**Peter Scholze **is a German mathematician, working in Bonn. His work is in the area of arithmetic algebraic geometry, which studies connections to number theory. One of his main achievements is the development of a far-reaching theory of p-adic spaces. Recall that the real numbers can be obtained by “completing” the rationals. If p is a fixed prime, the p-adic numbers Qp are another completion, starting from the idea that a rational is deemed to be small if its numerator is divisible by a high power of p.

Scholze defined “perfectoid spaces,” based on adjoining infinitely many roots of p to the p-adic numbers, for which he could introduce a “tilting” to pass between characteristic p and characteristic 0. Among many other results in his theory, he established padic analogues of the classical Hodge theory, relating different cohomology groups. All of these results have important consequences for sophisticated “reciprocity laws”in number theory and in connection with the Langlands programme.

**Ashkay Venkatesh** is an Australian mathematician, born in India and working in Stanford. His work is many-faceted but also involves the interaction between geometry, topology, analysis and number theory. Many of his results involve an arithmetic group Γ acting on a symmetric space, for example Γ could be SL(2, Z) acting by Möbius maps on the upper half plane X, in which case X/Γ is the moduli space of complex tori (elliptic curves). Venkatesh proved equidistribution and ergodic theorems for the images of certain subgroup orbits in X/Γ and used these to establish “subconvexity” bounds on the growth of L-functions associated to modular forms on X. These bounds have important consequences for the solutions of systems of quadratic equations in integers (the 11th in the famous list of problems stated by Hilbert in 1900). In recent work, Venkatesh and collaborators discovered new structure on the topological cohomology of spaces X/Γ, again related to reciprocity laws in number theory and to the Langlands programme. In a different direction, Venkatesh and collaborators proved results in topology (on the stabilisation of the homology of Hurwitz spaces, which classify branched covers of the Riemann sphere) and applied these to arithmetic, in the form of asymptotic results about function fields in finite characteristic. A recipient of a Fields Medal in 1986 and a Shaw Prize medal in 2009, Simon Donaldson’s recent awards include the degree “Docteur Honoris Causa” by Université Joseph Fourier, Grenoble in 2014. Later that year, he was awarded the Breakthrough Prize in Mathematics for revolutionary invariants of 4-dimensional manifolds and for the study of the relation between stability in algebraic geometry and differential geometry. In 2017, Donaldson was awarded the degree “Docteur Honoris Causa” by the Universidad Complutense de Madrid, Spain.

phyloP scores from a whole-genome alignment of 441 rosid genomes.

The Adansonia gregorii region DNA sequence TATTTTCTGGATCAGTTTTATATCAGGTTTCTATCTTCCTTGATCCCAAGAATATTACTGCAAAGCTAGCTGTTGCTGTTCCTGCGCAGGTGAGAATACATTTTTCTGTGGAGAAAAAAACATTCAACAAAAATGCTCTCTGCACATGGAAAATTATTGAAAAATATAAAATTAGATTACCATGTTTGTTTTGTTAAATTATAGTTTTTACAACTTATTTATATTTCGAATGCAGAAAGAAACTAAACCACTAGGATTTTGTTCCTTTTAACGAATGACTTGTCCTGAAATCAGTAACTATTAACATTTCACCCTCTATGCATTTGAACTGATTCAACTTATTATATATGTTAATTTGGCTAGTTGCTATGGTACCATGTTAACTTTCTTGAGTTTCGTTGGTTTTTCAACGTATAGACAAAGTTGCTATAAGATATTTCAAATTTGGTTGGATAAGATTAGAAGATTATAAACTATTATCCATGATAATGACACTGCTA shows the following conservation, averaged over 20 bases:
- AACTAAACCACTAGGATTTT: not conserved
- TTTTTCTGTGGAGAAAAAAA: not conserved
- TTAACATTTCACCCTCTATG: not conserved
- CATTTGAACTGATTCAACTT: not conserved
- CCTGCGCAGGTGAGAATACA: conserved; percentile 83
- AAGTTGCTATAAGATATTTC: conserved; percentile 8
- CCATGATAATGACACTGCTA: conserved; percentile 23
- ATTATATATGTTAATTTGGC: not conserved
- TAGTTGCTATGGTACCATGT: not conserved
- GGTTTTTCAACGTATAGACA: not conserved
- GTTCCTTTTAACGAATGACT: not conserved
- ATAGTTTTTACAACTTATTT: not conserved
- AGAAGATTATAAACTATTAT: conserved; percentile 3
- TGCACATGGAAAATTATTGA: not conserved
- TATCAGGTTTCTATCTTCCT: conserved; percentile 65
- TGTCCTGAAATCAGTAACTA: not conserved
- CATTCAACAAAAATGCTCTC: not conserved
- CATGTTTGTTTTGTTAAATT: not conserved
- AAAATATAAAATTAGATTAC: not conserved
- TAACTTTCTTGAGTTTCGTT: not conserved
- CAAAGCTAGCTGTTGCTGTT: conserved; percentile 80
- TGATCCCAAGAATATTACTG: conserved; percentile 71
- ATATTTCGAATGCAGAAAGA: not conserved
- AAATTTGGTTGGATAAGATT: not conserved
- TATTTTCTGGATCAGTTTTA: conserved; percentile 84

A recipient of a Fields Medal in 1986 and a Shaw Prize medal in 2009, Simon Donaldson’s recent awards include the degree “Docteur Honoris Causa” by Université Joseph Fourier, Grenoble in 2014. Later that year, he was awarded the Breakthrough Prize in Mathematics for revolutionary invariants of 4-dimensional manifolds and for the study of the relation between stability in algebraic geometry and differential geometry. In 2017, Donaldson was awarded the degree “Docteur Honoris Causa” by the Universidad Complutense de Madrid, Spain.

**Read more:** ‘When students are excited about math, they perform best’

Cédric Villani delivers public lecture on ‘age of the earth’

Collaboration is key for mathematicians Robert Morris and József Balogh